Emma has been able to afford the year out by living at home with her parents, working freelance and taking on copywriting jobs in her spare time. Her placements average around two weeks in length; some are paid, most cover her expenses.
From Emma’s first ever blog post, she says the project has been really well-received, generating thousands of visits to her site and feedback from many young people who really identify with what she’s doing. However, with numerous reports recently looking into the future of work, decrying millennials for job hopping and having unrealistic expectations of work, I wanted to know how Emma feels her project sits within that narrative and perception of our generation.
Deloitte’s Millennial Survey 2016 found that employers face a “loyalty challenge,” as, by 2020, two in three millennials surveyed said they hope to have left their current role. I suggest to Emma that she has, to some extent, built a project around serial job hopping and trying lots of different roles without committing. She responds by saying it’s not about having a negative attitude to work, but a response to the fact that the way we work is changing:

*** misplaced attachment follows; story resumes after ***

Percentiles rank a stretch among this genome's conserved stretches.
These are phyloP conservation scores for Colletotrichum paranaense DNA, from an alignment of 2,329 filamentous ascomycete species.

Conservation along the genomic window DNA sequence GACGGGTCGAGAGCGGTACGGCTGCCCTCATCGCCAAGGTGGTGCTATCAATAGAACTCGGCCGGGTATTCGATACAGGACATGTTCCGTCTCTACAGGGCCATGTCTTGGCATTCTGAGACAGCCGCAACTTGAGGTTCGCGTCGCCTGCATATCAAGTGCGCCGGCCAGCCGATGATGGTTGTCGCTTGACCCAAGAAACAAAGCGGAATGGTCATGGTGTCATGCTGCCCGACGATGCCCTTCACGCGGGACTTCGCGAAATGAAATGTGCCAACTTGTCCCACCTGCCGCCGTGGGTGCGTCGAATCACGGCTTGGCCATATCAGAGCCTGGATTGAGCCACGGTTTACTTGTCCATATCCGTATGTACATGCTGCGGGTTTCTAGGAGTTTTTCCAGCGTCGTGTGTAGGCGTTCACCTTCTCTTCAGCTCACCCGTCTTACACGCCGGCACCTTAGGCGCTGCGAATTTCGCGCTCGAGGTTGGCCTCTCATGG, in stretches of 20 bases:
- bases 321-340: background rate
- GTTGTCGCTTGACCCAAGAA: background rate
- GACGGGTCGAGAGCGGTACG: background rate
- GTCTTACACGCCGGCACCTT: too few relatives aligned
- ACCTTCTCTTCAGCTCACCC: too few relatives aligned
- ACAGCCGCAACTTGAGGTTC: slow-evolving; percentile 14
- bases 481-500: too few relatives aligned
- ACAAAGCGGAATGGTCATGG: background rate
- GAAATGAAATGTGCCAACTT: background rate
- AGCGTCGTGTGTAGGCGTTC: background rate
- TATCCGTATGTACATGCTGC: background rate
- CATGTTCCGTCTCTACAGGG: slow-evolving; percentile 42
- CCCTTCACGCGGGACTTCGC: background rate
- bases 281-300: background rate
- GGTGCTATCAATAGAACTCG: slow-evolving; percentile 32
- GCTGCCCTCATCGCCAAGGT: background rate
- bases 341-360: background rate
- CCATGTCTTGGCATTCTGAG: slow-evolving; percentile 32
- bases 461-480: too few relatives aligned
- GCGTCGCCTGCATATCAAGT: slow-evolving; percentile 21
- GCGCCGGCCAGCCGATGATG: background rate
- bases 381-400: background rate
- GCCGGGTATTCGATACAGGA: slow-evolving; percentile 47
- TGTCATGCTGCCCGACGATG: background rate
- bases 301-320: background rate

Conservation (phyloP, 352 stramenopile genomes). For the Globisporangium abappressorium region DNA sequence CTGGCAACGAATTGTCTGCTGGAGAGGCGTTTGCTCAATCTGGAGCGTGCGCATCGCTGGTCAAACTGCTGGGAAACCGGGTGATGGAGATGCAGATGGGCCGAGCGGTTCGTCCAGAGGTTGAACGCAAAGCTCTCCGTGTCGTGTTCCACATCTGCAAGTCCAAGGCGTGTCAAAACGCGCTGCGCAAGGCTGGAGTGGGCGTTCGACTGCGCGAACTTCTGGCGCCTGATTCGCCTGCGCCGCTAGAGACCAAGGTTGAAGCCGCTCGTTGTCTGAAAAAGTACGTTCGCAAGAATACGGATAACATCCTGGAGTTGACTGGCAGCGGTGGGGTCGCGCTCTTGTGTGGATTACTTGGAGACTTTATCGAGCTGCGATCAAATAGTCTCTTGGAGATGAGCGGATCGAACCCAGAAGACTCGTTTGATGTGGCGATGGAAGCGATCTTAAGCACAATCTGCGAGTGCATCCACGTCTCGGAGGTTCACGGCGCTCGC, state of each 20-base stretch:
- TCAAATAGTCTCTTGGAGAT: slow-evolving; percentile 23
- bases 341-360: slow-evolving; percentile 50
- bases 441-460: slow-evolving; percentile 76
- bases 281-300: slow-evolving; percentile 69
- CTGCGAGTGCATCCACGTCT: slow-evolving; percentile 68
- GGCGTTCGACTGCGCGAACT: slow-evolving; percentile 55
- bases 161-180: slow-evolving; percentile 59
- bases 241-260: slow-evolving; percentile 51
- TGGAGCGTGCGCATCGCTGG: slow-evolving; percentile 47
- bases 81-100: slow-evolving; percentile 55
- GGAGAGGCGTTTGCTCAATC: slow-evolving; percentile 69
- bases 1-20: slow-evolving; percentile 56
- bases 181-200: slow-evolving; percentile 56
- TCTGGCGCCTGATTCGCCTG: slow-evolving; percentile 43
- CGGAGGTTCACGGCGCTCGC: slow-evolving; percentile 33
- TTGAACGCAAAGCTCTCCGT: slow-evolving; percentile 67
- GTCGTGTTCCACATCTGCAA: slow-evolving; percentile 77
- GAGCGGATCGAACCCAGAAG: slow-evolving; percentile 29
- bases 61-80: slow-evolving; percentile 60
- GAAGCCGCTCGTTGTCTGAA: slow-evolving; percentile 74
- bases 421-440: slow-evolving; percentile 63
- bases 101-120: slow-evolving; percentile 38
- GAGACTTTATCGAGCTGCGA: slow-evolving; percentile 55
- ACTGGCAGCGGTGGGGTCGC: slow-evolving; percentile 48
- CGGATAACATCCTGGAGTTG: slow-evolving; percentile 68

“I think there’s a social contract that in previous generations has been in place, where you do your time at work – whether you like it or not isn’t really that relevant – but you get a decent salary in return,” that allows you to support yourself, your family and buy a home.
For the millennial generation, Emma continues, that simply isn’t the case. “Especially if you’re living in the South East, the chances of you being able to afford property in your twenties is ridiculous to be honest… all of those things that our parents’ generation got in return for working, we don’t.”
“So, you might as well go and do something you really enjoy,” she says.
Emma’s focus for the project is less on disloyalty and job hopping, and more on career education.
She describes her own career education throughout school and university, as “non-existent,” aside from a one-off obligatory work experience placement at the age of sixteen and schools having web pages with careers information available. “The focus still isn’t on actually going and trying,” Emma explains.